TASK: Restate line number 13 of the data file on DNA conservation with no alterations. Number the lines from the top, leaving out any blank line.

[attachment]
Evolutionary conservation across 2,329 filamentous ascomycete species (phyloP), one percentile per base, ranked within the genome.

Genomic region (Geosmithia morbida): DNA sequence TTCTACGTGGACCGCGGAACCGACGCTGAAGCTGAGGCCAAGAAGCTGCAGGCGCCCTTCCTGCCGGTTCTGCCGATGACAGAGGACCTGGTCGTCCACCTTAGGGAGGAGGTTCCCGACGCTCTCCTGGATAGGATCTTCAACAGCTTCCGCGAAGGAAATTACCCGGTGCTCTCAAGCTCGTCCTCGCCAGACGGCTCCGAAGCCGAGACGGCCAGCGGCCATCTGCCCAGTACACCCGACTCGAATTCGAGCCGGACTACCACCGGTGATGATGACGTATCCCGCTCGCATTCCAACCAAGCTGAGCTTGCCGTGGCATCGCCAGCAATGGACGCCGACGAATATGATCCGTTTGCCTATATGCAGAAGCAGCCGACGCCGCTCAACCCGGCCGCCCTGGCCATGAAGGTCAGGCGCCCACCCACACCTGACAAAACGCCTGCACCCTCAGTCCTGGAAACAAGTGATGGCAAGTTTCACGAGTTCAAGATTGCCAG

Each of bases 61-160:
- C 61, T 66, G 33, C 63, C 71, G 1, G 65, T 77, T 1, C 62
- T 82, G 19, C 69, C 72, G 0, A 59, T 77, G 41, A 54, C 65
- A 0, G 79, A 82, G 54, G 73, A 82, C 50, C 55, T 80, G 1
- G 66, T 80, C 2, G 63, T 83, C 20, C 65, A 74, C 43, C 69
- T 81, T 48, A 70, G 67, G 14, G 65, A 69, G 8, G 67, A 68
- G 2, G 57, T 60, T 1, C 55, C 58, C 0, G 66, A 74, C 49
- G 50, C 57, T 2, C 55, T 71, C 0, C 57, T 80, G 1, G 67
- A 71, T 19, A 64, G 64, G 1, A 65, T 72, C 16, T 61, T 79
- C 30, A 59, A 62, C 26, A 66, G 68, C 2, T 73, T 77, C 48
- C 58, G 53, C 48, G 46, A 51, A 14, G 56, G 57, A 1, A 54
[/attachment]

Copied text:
- C 58, G 53, C 48, G 46, A 51, A 14, G 56, G 57, A 1, A 54